Drawing a torus with Haskell

Posted on May 26, 2018 by Stéphane Laurent

Problem: With the Haskell OpenGL library, how to draw a torus passing by three given points?

Firstly, we write a function to get the circle passing by three given points, with the help of the linear library. The imported toList function will be used later.

The circleCenterRadius function returns the center of the circle passing by the points p1, p2, p3, its radius \(R\), as well as a vector perpendicular to the plane passing by these points.

Now we write a function which returns an appropriate transformation matrix. The torus drawn by Torus in the GLUT library is always centered at \((0,0,0)\) and it is in the \(xy\)-plane (the plane \(z=0\)). Setting its outer radius to \(R\), we are looking for the transformation matrix which maps this torus to the desired torus.

The function transformationMatrix also returns the radius \(R\). The matrix it returns is given by a list, thanks to the toList function. We return this list instead of a matrix of the linear library in order to use it in OpenGL. The transformation matrix is applied with the multMatrix function of OpenGL:

module TestTransformationMatrix
import           Data.Tuple.Extra             (fst3, snd3, thd3, second)
import           Graphics.Rendering.OpenGL.GL
import           Graphics.UI.GLUT
import           Linear                       (V3 (..))
import           TransformationMatrix

type Point = (GLfloat,GLfloat,GLfloat)

pointToV3 :: Point -> V3 GLfloat
pointToV3 (x,y,z) = V3 x y z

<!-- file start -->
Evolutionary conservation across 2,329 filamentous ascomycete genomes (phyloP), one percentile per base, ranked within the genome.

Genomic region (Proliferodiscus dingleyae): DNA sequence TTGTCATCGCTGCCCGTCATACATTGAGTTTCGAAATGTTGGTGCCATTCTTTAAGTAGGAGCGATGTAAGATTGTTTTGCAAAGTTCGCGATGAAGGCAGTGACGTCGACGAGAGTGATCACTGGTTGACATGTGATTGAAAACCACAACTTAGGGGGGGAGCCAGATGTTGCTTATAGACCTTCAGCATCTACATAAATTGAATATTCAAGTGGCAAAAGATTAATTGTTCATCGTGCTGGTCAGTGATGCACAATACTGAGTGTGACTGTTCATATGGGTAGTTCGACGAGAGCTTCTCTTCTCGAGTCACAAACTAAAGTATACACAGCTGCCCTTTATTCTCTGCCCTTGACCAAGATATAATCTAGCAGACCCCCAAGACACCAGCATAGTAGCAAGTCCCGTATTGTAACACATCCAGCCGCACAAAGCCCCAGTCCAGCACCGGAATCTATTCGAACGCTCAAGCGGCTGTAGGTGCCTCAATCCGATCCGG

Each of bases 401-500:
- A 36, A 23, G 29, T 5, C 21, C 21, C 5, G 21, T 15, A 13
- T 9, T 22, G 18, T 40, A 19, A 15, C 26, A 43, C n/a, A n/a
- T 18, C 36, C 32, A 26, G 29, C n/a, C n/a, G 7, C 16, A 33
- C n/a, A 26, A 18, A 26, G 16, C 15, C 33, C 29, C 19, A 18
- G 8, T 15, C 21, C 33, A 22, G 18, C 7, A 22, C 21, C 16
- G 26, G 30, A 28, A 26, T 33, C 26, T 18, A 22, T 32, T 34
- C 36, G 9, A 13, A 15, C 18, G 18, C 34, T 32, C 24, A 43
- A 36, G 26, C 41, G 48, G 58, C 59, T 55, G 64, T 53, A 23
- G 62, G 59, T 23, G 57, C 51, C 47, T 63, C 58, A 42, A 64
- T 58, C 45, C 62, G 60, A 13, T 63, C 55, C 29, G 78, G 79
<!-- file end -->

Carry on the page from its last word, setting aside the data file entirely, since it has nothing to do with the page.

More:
myTriplet :: (Point, Point, Point) -- the three points for our test
myTriplet = ((-1,5,1),(2,1,8),(-5,0,3))

white,black,blue :: Color4 GLfloat
white      = Color4    1    1    1    1
black      = Color4    0    0    0    1
blue       = Color4    0    0    1    1

tmatAndRadius :: ([GLfloat], GLdouble)
tmatAndRadius = second realToFrac (transformationMatrix
                                   (pointToV3 $ fst3 myTriplet)
                                   (pointToV3 $ snd3 myTriplet)
                                   (pointToV3 $ thd3 myTriplet))

display :: DisplayCallback
display = do
  clear [ColorBuffer, DepthBuffer]
  preservingMatrix $ do
    m <- newMatrix RowMajor (fst tmatAndRadius) :: IO (GLmatrix GLfloat)
    multMatrix m
    materialDiffuse Front $= blue
    renderObject Solid $ Torus 0.2 (snd tmatAndRadius) 30 30
  renderPrimitive Triangles $
    mapM_ (\(x, y, z) -> vertex $ Vertex3 x y z)
          [fst3 myTriplet, snd3 myTriplet, thd3 myTriplet]

resize :: Size -> IO ()
resize s@(Size w h) = do
  viewport $= (Position 0 0, s)
  matrixMode $= Projection
  perspective 45.0 (w'/h') 1.0 100.0
  lookAt (Vertex3 0 0 (-20)) (Vertex3 0 0 0) (Vector3 0 1 0)
  matrixMode $= Modelview 0
    w' = realToFrac w
    h' = realToFrac h

main :: IO ()
main = do
  _ <- getArgsAndInitialize
  _ <- createWindow "Torus passing by three points"
  windowSize $= Size 500 500
  initialDisplayMode $= [RGBAMode, DoubleBuffered, WithDepthBuffer]
  clearColor $= white
  materialAmbient Front $= black
  lighting $= Enabled
  light (Light 0) $= Enabled
  position (Light 0) $= Vertex4 0 0 (-100) 1
  ambient (Light 0) $= black
  diffuse (Light 0) $= white
  specular (Light 0) $= black
  depthFunc $= Just Less
  shadeModel $= Smooth
  displayCallback $= display
  reshapeCallback $= Just resize
  idleCallback $= Nothing

And here is the result:

Thanks to this technique, I made a Haskell library to draw Hopf tori with OpenGL. This library is available here.